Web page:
How to Design a Career Roadmap for Success
In today’s tech-savvy world, it’s hard to imagine a time when travelers would head out in the car to parts unknown with a glove-box full of roadmaps.
If you’re of a certain age, you may remember when it was the co-pilot’s job to navigate, carefully following the route set out that a road-side assistance company (like CAA) would provide.
Today, thanks to GPS navigation and maps apps, it is almost unheard of for someone to get lost. And if they do, they blame the GPS!
We know how to use maps to get from point A to point B. When it comes to life, however, many people find themselves struggling to advance.
Are you trying to plan the next move in your career? Will you know when it’s time to take a leap? Are there any tools that can help you navigate your corporate life? What kind of road map helps you get to where you want to go in your corporate life?
Before heading off on a grand adventure, it helps to know where you’re going.
If you were to poll university graduates about their goals, (or most working professionals) many would include some variation of “being Successful” as a target.
While this is an admirable goal, it is the geographical equivalent of saying “up north”.
Without further specifics, the traveler is left to their own devices to determine if they’ve reached the final destination. To prevent this from happening in your corporate life, define the end-goal. What does success look like to you?
Your definition of success may look different than it does to others. You may consider success being able to take four weeks of vacation every year. Success may mean you are able to lead a global team. Until you know what success means to you, however, you’ll have a hard time deciding if you’ve arrived.
Plan the Route: What You Need to Get There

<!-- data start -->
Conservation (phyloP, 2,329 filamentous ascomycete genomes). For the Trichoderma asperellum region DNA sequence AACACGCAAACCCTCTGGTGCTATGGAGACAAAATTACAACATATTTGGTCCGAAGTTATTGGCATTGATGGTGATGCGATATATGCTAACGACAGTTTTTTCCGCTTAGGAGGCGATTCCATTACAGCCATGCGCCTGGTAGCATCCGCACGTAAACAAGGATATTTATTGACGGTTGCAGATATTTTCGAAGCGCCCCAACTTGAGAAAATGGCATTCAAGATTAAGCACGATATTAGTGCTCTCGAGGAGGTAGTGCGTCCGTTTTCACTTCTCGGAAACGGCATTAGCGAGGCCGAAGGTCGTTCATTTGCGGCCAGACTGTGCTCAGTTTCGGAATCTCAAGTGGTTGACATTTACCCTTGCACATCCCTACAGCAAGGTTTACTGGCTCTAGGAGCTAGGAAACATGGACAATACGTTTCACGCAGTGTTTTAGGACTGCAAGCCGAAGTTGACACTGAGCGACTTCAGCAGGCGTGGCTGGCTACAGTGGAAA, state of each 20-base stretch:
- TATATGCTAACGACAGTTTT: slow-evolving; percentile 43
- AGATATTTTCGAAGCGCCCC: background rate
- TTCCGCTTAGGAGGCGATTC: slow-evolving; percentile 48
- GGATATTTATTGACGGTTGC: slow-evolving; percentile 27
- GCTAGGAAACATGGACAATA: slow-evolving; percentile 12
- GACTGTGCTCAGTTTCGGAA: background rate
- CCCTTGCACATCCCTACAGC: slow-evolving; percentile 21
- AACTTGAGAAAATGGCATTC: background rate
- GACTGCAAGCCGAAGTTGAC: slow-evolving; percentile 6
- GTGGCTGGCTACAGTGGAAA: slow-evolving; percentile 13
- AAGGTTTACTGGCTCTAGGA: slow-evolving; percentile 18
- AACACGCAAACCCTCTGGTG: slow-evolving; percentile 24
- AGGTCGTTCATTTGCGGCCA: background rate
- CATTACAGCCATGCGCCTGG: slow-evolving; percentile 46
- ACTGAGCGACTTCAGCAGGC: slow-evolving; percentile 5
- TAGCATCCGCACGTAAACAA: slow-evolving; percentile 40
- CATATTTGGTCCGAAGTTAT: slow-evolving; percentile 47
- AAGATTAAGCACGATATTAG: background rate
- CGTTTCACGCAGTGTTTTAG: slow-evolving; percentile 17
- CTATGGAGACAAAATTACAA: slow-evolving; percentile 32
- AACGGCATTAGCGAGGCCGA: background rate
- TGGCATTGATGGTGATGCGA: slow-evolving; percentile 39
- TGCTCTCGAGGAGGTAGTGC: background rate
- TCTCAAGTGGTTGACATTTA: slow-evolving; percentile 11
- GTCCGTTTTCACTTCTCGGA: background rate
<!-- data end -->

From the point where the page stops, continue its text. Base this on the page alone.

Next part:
Now that your destination is clear, spend time evaluating what it will take to get there.
Do you need specific training and certifications? Look for opportunities to acquire the skills and education that you will need to reach your goals. What are the qualifications for the job you want? Begin a systematic approach to gaining the skills you need for the job you want. Read journals, attend seminars, sign up for training events or look for other avenues to gain skills. Use goal-setting to help create checkpoints along the way.
Enlist a Co-Pilot (or two)
No one reaches success alone. Be on the search to seek out mentors, advisors, and industry leaders who can help you as you journey through your career.
Mentors can shorten your learning curve and help you master the skills you need sooner. They can be another resource for direction and can offer boundaries and encouragement as needed.
Watch for Roadblocks
No road is without its own set of difficulties. Route changing events can (and often do) happen. The same is true for careers. You may get laid off from your job, family needs may require a move out of state, markets can change. Being proactive about looking for potential roadblocks can help you avoid setbacks and reach your final destination.
Look for Alternative Routes
Very few successful people credit their success to doing what everyone else did. The greatest success stories generally involve a variation of, “Everyone told me I was crazy, but I did it anyway.” Don’t be afraid to try an alternative route on your journey. You never know where it may lead you.
Enjoy the Journey
On most trips, the journey is part of the excitement. Don’t miss out on the enjoyment you can have along the way. Embrace the journey and appreciate the hard work and effort you are making to get to your definition of success.